Asa Hoxey, physician, planter, and soldier of the Republic of Texas, was born in Savannah, Georgia, on February 22, 1800. Soon thereafter his family moved to Wilkes County, Georgia, where he received his earliest education. Upon graduating with honors from the University of Georgia in 1820, Hoxey entered medical school at the University of New York, from which he graduated in 1822. The following year he began his practice in Montgomery, Alabama, where he remained until moving to Texas in 1833. In Alabama he met and married Elizabeth Bennett of New York. The couple had two children, one of whom died of yellow fever while in Confederate service at Galveston.
Hoxey was said to have brought with him $40,000 and thirty slaves. He established two large plantations at the Washington County hamlet of Coles Settlement, later known as Independence. He subsequently built two additional plantations in the Brazos bottoms but abandoned these due to the periodic flooding of the river. With Thomas Gray and John W. Hall, Hoxey organized the Washington Townsite Company to promote the settlement of Washington-on-the-Brazos. In partnership with Gray and a man named Bailey, he entered the mercantile business in Washington, but abandoned the venture as unprofitable.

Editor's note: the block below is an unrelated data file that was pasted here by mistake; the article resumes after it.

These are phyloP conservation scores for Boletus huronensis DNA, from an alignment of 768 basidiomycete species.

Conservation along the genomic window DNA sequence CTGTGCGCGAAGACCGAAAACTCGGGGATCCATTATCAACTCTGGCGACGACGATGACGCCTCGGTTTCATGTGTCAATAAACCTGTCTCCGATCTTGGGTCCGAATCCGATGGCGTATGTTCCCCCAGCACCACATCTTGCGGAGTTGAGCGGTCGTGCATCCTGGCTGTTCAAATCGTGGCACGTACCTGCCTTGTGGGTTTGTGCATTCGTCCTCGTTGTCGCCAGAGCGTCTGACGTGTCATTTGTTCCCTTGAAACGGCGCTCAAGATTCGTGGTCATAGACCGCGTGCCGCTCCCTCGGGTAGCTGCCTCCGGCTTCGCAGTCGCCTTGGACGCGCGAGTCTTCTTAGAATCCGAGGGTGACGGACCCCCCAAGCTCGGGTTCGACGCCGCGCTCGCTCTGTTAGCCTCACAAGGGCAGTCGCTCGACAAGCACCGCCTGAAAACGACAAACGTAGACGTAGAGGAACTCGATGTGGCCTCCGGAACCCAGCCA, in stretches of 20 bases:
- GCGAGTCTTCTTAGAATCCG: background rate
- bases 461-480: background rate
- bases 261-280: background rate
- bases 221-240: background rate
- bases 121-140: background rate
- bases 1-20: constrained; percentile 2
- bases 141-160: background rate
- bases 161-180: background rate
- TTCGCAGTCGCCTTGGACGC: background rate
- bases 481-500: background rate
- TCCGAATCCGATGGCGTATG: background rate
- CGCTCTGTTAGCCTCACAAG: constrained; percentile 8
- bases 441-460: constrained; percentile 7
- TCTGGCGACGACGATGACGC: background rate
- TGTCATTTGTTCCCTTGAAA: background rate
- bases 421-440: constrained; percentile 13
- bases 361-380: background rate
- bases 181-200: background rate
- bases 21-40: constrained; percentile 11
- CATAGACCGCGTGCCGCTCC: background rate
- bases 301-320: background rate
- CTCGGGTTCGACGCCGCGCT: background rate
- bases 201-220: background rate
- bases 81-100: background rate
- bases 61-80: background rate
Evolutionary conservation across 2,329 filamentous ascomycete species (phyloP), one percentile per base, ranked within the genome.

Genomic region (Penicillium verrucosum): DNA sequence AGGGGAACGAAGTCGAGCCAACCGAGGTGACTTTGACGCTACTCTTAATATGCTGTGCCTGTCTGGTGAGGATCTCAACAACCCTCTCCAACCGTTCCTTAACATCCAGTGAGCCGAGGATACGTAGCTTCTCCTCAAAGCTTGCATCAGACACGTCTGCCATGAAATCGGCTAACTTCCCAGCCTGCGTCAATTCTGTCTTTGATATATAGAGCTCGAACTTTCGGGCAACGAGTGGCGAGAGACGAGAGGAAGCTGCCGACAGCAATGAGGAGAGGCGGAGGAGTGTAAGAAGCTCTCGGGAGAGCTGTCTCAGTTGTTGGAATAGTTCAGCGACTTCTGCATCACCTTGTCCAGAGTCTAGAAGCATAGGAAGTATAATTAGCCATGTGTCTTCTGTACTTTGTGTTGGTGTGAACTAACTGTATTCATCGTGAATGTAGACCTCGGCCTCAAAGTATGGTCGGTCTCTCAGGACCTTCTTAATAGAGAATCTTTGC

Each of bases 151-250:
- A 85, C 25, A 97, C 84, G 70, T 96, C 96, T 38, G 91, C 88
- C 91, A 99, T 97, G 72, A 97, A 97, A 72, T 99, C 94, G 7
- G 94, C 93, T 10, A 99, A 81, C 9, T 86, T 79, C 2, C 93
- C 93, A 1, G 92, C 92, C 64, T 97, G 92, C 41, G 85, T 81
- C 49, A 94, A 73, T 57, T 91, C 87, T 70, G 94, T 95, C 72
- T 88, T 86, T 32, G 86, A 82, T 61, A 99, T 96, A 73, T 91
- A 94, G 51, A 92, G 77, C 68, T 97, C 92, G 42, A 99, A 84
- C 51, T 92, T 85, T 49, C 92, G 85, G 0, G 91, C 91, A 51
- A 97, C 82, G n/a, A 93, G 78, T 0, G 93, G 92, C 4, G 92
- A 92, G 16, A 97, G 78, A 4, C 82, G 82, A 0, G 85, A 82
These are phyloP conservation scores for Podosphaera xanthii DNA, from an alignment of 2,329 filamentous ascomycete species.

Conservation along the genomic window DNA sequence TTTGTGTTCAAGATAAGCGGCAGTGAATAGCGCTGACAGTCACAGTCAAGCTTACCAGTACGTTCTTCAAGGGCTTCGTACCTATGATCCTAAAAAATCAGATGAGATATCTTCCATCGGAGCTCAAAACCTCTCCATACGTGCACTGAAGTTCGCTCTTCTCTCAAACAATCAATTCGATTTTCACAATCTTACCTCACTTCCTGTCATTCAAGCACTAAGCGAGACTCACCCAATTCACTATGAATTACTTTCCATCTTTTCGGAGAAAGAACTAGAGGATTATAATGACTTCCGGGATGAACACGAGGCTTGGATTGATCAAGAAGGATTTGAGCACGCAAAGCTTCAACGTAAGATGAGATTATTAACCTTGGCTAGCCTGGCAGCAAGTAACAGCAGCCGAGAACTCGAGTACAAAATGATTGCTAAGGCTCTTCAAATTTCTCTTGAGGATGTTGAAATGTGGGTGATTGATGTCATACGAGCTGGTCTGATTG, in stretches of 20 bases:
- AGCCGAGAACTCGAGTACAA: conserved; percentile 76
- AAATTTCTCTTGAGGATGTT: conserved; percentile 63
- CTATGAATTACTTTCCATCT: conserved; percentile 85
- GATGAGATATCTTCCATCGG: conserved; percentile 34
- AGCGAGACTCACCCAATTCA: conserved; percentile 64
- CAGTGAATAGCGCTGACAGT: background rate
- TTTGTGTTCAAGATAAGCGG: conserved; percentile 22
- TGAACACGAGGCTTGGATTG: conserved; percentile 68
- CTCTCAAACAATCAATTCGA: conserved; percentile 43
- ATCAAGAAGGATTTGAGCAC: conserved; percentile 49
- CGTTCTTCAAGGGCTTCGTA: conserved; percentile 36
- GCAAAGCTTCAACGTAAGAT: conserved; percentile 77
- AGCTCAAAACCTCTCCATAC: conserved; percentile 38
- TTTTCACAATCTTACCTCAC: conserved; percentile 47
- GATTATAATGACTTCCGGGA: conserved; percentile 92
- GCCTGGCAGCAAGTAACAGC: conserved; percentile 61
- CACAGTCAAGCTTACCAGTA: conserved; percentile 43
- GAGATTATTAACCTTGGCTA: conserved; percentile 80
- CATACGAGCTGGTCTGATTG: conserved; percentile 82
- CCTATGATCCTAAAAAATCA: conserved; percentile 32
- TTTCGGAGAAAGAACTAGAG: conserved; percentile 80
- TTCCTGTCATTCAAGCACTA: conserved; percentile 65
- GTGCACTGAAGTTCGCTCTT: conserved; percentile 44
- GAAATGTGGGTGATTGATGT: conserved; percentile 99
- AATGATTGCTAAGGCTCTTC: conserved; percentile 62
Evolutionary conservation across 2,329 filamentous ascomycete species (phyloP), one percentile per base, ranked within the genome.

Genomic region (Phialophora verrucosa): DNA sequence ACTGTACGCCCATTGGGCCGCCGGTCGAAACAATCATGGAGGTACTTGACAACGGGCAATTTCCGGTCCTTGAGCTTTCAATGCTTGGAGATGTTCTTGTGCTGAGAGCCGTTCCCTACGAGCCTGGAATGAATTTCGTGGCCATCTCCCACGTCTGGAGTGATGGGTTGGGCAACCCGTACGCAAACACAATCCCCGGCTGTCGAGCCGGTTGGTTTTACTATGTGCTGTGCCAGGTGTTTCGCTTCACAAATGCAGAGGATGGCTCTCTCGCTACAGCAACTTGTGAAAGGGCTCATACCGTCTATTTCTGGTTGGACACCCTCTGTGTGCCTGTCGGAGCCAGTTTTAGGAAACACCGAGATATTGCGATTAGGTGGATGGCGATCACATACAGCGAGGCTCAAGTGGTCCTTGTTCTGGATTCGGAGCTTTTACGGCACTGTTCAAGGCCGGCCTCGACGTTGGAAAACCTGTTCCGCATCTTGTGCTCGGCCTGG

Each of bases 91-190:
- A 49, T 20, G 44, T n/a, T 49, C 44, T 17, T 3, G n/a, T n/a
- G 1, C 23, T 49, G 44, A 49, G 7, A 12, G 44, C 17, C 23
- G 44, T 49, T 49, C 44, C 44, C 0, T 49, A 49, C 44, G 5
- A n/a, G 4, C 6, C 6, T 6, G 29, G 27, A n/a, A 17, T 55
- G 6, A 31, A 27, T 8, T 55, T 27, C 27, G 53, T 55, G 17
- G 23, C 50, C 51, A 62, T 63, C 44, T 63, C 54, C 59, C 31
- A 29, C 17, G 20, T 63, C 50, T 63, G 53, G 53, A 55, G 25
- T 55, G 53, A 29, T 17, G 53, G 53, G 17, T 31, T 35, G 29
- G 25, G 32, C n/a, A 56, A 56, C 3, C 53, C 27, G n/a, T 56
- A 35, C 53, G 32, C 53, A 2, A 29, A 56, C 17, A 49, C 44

Hoxey favored Texas independence and served in 1835 as Washington County delegate to the Consultation at Washington-on-the-Brazos, which issued the Texas Declaration of Independence. He also served on the General Council and participated in the siege of Bexar. Although he did not practice medicine after coming to Texas, he served as medical censor during the first administration of President Sam Houston. He was regarded as "a brilliant and delightful conversationalist" and was "an omnivorous but discriminating reader." His home became a favorite meetingplace of the leaders of the republic. He was said to have owned one of the finest private libraries in the republic and contributed liberally to Baylor University during its tenure at Independence. Hoxey was a Mason and a Calhoun Democrat. John Henry Brown characterized him as a man "of dignified and courtly presence, possessed of an intellect of uncommon strength and clearness." He died on May 20, 1863, and his wife died on November 16, 1865.